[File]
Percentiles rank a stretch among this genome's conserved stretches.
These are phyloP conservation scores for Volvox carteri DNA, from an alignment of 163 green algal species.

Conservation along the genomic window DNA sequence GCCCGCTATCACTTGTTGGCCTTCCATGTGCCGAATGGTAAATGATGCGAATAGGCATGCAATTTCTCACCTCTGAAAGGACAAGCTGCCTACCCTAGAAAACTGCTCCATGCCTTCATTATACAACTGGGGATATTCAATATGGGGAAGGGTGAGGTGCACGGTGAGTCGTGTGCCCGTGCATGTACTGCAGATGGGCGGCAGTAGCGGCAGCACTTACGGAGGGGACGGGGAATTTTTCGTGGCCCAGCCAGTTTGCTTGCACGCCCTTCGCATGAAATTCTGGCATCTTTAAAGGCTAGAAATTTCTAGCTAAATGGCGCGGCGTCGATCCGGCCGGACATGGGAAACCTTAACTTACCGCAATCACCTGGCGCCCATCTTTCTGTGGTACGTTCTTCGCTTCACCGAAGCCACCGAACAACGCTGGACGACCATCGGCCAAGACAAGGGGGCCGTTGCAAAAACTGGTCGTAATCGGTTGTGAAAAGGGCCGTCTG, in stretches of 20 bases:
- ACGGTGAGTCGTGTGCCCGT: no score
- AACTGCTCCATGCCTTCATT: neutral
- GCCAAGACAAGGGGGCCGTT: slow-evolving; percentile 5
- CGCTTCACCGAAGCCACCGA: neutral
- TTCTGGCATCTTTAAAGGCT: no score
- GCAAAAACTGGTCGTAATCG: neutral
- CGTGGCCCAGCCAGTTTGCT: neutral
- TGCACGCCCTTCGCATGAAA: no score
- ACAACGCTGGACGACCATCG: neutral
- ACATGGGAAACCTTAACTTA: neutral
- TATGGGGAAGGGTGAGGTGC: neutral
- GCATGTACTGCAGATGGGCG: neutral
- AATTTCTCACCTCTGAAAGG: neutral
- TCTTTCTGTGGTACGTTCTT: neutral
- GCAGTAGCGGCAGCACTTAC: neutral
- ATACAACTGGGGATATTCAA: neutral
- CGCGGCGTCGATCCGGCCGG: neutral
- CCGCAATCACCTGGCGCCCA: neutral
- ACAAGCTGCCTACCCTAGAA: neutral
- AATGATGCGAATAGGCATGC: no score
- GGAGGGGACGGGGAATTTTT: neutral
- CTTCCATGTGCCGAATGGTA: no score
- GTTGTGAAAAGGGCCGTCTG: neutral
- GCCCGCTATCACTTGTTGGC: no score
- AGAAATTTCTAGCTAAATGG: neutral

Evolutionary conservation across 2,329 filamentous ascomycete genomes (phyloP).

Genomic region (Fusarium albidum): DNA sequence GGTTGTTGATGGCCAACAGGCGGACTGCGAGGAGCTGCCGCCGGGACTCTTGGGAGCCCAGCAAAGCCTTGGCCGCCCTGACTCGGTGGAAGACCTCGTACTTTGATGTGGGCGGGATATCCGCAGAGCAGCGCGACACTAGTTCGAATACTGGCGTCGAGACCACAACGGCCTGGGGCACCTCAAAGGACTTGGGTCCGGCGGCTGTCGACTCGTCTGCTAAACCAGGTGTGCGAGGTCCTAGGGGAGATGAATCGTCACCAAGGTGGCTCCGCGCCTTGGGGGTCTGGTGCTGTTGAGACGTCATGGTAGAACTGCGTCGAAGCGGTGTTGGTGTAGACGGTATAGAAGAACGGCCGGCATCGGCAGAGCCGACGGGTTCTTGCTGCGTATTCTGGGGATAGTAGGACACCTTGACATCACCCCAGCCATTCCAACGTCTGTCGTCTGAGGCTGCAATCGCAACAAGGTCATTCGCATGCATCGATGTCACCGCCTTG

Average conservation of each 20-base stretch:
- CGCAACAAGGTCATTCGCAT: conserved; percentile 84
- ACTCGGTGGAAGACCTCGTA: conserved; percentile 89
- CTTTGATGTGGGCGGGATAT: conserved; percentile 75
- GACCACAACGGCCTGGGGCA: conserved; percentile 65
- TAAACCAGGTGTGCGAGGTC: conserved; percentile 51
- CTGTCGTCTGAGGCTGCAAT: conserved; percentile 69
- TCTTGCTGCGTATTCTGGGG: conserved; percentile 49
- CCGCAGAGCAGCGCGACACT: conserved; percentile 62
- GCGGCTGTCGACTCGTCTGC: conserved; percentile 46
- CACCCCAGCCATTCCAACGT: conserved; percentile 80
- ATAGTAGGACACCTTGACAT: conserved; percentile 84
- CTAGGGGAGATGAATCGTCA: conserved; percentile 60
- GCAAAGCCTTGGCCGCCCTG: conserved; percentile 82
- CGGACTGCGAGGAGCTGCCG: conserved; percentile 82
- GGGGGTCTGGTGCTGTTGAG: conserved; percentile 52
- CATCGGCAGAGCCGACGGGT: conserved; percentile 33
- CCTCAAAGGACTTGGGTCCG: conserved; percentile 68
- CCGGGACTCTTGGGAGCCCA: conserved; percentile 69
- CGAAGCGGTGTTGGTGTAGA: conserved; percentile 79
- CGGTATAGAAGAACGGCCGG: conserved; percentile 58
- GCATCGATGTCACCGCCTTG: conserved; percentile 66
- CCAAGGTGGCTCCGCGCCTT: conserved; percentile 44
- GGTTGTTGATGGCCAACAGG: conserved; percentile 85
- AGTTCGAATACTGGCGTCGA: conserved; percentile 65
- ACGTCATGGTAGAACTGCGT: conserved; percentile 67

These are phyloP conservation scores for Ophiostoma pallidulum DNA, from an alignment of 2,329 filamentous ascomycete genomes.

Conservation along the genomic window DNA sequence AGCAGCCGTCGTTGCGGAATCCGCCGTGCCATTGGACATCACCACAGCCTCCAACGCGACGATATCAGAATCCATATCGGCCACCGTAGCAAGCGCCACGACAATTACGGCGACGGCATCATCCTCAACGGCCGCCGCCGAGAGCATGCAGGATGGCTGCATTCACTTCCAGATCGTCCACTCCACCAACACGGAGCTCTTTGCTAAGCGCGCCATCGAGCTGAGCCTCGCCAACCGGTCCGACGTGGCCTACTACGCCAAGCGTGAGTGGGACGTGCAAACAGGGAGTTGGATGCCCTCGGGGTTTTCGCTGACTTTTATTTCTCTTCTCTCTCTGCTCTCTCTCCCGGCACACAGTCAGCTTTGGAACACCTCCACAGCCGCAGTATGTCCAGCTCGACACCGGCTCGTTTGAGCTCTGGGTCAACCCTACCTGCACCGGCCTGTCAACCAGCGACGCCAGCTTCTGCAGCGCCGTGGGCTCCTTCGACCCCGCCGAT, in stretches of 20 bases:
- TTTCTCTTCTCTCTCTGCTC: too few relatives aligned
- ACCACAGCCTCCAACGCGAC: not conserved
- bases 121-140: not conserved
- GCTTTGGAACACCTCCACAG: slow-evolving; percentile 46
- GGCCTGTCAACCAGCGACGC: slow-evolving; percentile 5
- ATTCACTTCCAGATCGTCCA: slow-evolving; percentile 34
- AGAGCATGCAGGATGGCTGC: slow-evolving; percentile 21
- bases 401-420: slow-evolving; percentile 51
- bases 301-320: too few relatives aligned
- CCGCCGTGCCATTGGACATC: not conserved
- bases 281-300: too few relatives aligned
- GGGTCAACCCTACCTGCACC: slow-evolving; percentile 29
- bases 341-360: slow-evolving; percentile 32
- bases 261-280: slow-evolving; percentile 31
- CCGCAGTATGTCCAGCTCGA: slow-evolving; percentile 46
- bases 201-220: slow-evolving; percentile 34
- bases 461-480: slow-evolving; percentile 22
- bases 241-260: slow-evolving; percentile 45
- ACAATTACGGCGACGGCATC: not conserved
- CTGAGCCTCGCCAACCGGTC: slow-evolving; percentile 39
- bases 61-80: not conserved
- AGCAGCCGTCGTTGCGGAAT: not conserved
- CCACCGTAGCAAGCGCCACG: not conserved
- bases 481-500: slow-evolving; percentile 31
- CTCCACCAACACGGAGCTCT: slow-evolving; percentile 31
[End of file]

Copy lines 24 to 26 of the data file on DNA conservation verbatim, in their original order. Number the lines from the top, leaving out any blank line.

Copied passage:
- GGAGGGGACGGGGAATTTTT: neutral
- CTTCCATGTGCCGAATGGTA: no score
- GTTGTGAAAAGGGCCGTCTG: neutral